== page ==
Design Elements of institutional framework for Spectrum trading

What is Spectrum Trading?
ITU study material on radio frequency management[[1]] explains spectrum trading as-
“In the traditional administrative approach to assignment and authorization system, spectrum is first allocated specified uses and then assigned to particular firms or public organisations that carry out the authorized use according to specific obligations as are laid down in a licence or permit. Secondary trading of spectrum, or simply ‘Spectrum Trading,’ permits the purchaser to change the use to which the spectrum was initially put while maintaining the right to use.”

Spectrum trading allows parties to transfer their spectrum rights and obligations to another party, in return for a financial or market benefit.  It allows the present user to decide when and to whom the spectrum authorization will be transferred and what sum it will receive in return.  The market, not the regulator, determines the value.  Further, a consultancy report commissioned by the European Commission, the consulting firm Analysys was cited whereby the following methods for transferring rights of use were identified -
• Sale – Ownership of the usage right is transferred to another party.
• Buy back – A usage right is sold to another party with an agreement that the seller will buy back the usage right at a fixed point in the future.
• Leasing – The usage right is transferred to another party for a defined period of time but ownership remains with the original rights holder
• Mortgage – The usage right is used as collateral for a loan, analogous to taking out a mortgage on an apartment  or a house.

Spectrum trading covers a range of possibilities, from straightforward change of ownership of an assignment with no change of use to more advanced variants in which assignments may be divided or amalgamated and use changed.[[2]]

Design Elements of institutional framework for Spectrum trading
The success of spectrum trading depends on appropriate institutional framework that precisely determines how rights of use of spectrum are transferred. In case spectrum trading is to be introduced in a country, the basic design elements that will need deliberation will be –
(a)  Definition of property rights and liability rules in terms of [[3]] :
(i)           The band which is available for use;
(ii)          The geographical area in which it can be used;
(iii)        The period for which the licence is entitled;
(iv)         The uses to which it can be put;
(v)          The licensee’s degree of protection from other users;
(vi)         The licensee’s obligation not to interfere with other spectrum user’s rights.
(b)  Flexibility or otherwise with Licensees to determine the services they want to provide with their spectrum, using the technology they deem to be the most efficient.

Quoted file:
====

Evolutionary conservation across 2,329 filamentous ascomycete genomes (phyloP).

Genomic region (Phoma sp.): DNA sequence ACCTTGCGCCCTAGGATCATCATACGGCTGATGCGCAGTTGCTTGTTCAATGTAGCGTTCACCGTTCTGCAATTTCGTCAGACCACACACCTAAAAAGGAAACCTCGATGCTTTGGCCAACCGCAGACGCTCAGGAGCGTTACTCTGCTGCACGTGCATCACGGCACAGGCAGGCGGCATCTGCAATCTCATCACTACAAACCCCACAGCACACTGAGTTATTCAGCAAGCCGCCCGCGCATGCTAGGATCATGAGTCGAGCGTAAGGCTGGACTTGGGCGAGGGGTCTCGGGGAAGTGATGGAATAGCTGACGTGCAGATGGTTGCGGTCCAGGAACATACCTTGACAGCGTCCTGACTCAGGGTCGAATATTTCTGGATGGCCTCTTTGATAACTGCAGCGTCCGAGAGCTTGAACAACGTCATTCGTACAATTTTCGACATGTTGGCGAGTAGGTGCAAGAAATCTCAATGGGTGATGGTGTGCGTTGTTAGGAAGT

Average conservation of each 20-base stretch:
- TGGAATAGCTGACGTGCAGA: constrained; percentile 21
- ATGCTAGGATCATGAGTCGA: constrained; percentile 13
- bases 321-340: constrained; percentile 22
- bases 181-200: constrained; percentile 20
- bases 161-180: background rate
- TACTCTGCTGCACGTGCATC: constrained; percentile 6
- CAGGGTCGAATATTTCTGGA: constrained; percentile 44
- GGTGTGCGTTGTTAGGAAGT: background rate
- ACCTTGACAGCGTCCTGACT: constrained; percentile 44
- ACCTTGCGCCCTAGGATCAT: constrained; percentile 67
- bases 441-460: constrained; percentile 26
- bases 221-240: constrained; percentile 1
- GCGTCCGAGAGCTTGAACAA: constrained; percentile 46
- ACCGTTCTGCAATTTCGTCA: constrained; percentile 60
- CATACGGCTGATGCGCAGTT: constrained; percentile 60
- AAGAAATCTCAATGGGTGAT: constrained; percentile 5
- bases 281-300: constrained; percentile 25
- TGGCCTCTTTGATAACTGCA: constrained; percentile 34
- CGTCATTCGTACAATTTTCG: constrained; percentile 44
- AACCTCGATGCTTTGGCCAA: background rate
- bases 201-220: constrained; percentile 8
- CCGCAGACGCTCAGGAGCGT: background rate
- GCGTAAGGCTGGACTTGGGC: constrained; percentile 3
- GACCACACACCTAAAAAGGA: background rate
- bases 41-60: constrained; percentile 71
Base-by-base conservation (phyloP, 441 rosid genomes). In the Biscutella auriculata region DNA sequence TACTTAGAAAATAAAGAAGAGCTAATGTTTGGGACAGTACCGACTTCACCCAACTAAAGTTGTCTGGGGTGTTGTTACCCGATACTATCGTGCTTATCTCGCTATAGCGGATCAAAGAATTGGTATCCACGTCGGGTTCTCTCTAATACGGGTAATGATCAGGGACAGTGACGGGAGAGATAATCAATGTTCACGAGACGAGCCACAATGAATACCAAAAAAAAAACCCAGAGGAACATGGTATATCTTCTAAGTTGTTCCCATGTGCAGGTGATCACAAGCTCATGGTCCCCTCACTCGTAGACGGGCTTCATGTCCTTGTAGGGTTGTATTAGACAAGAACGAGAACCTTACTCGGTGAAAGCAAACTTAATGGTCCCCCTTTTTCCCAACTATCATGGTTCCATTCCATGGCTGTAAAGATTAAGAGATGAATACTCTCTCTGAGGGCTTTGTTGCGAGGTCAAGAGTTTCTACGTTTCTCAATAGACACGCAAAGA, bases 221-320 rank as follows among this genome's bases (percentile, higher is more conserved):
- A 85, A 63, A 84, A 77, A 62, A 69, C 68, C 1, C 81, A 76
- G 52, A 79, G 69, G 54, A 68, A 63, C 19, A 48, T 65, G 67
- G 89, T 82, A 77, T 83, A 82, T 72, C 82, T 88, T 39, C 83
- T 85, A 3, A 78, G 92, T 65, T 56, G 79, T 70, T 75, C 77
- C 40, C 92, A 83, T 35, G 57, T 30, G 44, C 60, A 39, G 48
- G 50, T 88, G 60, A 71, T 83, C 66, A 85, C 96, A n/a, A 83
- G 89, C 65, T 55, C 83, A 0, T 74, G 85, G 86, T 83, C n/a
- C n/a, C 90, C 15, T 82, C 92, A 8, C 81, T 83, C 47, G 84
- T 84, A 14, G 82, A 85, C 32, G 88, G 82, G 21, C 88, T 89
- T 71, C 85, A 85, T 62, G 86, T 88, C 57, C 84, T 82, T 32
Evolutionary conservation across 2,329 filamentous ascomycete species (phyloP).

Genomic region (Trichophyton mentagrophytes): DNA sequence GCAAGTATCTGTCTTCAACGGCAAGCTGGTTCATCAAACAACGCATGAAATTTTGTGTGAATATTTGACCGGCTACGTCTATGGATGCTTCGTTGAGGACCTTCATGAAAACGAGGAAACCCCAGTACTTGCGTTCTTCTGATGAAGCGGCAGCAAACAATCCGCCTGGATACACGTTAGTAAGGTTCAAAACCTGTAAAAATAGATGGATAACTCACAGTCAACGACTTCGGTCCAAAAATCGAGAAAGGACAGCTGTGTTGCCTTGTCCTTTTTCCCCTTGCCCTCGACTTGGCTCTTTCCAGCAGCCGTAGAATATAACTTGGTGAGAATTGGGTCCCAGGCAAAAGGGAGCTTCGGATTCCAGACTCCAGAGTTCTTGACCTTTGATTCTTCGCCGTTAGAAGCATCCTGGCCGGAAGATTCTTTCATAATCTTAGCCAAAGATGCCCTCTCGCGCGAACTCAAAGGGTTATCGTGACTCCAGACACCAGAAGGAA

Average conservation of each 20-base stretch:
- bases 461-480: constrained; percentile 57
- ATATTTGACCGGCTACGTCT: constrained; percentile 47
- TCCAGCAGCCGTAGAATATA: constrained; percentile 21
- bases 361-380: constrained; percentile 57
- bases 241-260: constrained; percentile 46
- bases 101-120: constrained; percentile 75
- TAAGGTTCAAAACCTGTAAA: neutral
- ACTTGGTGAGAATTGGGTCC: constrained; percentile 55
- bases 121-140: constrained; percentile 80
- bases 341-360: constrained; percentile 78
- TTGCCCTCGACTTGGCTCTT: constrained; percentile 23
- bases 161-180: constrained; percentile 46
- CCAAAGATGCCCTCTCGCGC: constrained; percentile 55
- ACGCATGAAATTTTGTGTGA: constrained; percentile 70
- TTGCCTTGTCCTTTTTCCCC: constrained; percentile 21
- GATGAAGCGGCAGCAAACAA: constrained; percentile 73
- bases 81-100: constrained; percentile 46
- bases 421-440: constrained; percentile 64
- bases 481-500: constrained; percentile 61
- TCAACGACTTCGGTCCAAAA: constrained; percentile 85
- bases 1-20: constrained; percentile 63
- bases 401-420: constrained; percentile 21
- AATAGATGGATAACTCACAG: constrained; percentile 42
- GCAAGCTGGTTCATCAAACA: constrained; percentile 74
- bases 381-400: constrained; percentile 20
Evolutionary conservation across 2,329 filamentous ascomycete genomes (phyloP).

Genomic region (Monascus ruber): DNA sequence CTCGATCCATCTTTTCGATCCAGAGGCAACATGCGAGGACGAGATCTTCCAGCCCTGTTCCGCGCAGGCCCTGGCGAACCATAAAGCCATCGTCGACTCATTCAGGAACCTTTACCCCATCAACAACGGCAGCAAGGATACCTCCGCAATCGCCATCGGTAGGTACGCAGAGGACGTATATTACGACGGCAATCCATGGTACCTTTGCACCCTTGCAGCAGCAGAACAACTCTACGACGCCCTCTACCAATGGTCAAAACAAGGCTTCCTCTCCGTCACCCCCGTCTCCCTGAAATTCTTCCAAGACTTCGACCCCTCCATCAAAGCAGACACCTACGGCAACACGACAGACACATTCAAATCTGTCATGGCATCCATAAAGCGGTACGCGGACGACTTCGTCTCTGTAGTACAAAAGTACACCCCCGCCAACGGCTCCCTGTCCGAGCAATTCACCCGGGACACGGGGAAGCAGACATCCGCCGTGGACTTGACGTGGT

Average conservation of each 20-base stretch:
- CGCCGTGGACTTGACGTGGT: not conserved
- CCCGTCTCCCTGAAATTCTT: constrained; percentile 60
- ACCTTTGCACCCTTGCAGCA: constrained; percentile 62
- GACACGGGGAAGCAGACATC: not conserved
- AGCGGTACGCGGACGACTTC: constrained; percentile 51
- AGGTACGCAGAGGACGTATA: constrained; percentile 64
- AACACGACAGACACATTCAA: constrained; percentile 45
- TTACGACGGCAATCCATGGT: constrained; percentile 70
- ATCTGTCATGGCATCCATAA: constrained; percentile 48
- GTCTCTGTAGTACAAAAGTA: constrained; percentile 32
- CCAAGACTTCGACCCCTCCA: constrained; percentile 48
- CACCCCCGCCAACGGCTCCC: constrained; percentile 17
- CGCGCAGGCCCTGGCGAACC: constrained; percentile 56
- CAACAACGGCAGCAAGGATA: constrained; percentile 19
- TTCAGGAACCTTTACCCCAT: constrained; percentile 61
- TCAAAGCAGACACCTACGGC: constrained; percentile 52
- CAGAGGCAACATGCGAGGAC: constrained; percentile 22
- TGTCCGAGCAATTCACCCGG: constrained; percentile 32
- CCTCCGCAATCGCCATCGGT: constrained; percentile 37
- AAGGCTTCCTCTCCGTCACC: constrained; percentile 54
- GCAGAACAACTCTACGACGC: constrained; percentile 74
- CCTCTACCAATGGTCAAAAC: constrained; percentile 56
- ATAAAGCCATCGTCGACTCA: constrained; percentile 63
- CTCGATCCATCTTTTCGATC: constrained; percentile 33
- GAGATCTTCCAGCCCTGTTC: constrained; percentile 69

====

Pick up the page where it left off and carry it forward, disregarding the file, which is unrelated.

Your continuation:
(c)  Transferability of property rights after trade - sale or lease, in whole or in part.
(d)  Terms and conditions of compulsory purchase backs (with compensation) if required by government under some extreme circumstances.
(e)  Need for defining or otherwise of the emission levels, interference limits
(f)   Arbitration mechanisms in case of disputes.
(g)  Mechanism of putting in place a public register [[4]] to record changes in ownership and to ensure transparency for private users, effectively displaying information on opportunities and easing entry into unoccupied bands. [[5]]

[1]; The ICT Regulation Toolkit is a joint production of infoDev and the International Telecommunication Union.
[2] Messolonghi, September 2002, REFARMING AND SECONDARY TRADING IN A CHANGING RADIOCOMMUNICATIONS WORLD, Electronic Communications Committee (ECC) within the European Conference of Postal and Telecommunications Administrations (CEPT)

[4] For example the Australian Communications Authority (ACA) maintains searchable register of licences to facilitate trading. -
[5] The ability of regulators and licensees to keep track of current licences is an important component of market-based systems and can be facilitated by a publicly available database. Knowledge of the location of existing Tx’s and Rx’s (where feasible) will allow potential purchasers of rights to accurately model the existing interference environment they are seeking to enter and to enable them to properly assess the rights they seek to acquire. The database :
  • should enable regulators if called upon to adjudicate spectrum disputes and to enable them to track and assess the usage of spectrum in differing bands;
  • Should include additional tools to analyze, data on spectrum historical occupancy/usage and to interpret alternative propagation models. 

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